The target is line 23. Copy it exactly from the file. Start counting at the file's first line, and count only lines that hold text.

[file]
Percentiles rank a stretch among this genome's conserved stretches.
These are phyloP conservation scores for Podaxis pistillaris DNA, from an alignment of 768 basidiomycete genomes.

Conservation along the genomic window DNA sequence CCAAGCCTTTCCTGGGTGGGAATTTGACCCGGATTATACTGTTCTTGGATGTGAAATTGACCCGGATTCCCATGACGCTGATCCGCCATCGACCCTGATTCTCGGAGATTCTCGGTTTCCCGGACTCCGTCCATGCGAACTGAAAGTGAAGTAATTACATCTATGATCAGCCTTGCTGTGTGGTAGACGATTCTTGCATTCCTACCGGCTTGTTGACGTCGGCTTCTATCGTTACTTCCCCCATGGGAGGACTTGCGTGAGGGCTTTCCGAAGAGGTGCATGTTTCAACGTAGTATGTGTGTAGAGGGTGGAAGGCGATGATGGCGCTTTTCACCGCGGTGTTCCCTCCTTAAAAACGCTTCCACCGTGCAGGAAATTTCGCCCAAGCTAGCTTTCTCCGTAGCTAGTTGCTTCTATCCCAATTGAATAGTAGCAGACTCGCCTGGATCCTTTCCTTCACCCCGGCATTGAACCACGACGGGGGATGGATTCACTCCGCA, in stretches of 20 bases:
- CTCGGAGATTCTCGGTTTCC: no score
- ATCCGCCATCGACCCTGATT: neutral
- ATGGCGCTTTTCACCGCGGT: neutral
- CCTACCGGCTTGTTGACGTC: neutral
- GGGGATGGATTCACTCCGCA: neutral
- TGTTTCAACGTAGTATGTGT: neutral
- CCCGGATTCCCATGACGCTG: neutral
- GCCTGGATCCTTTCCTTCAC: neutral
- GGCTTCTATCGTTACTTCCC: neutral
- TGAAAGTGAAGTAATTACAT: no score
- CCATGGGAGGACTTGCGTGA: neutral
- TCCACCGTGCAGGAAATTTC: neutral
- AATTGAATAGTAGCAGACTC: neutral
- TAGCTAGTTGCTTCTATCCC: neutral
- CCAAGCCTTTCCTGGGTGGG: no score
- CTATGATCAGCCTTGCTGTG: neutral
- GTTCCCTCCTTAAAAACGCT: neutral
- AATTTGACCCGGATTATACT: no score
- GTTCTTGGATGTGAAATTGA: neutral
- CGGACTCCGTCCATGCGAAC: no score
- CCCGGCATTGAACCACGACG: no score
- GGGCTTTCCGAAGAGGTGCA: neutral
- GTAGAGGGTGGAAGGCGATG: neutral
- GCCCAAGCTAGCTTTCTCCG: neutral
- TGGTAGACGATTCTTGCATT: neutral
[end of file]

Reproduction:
- CGGACTCCGTCCATGCGAAC: no score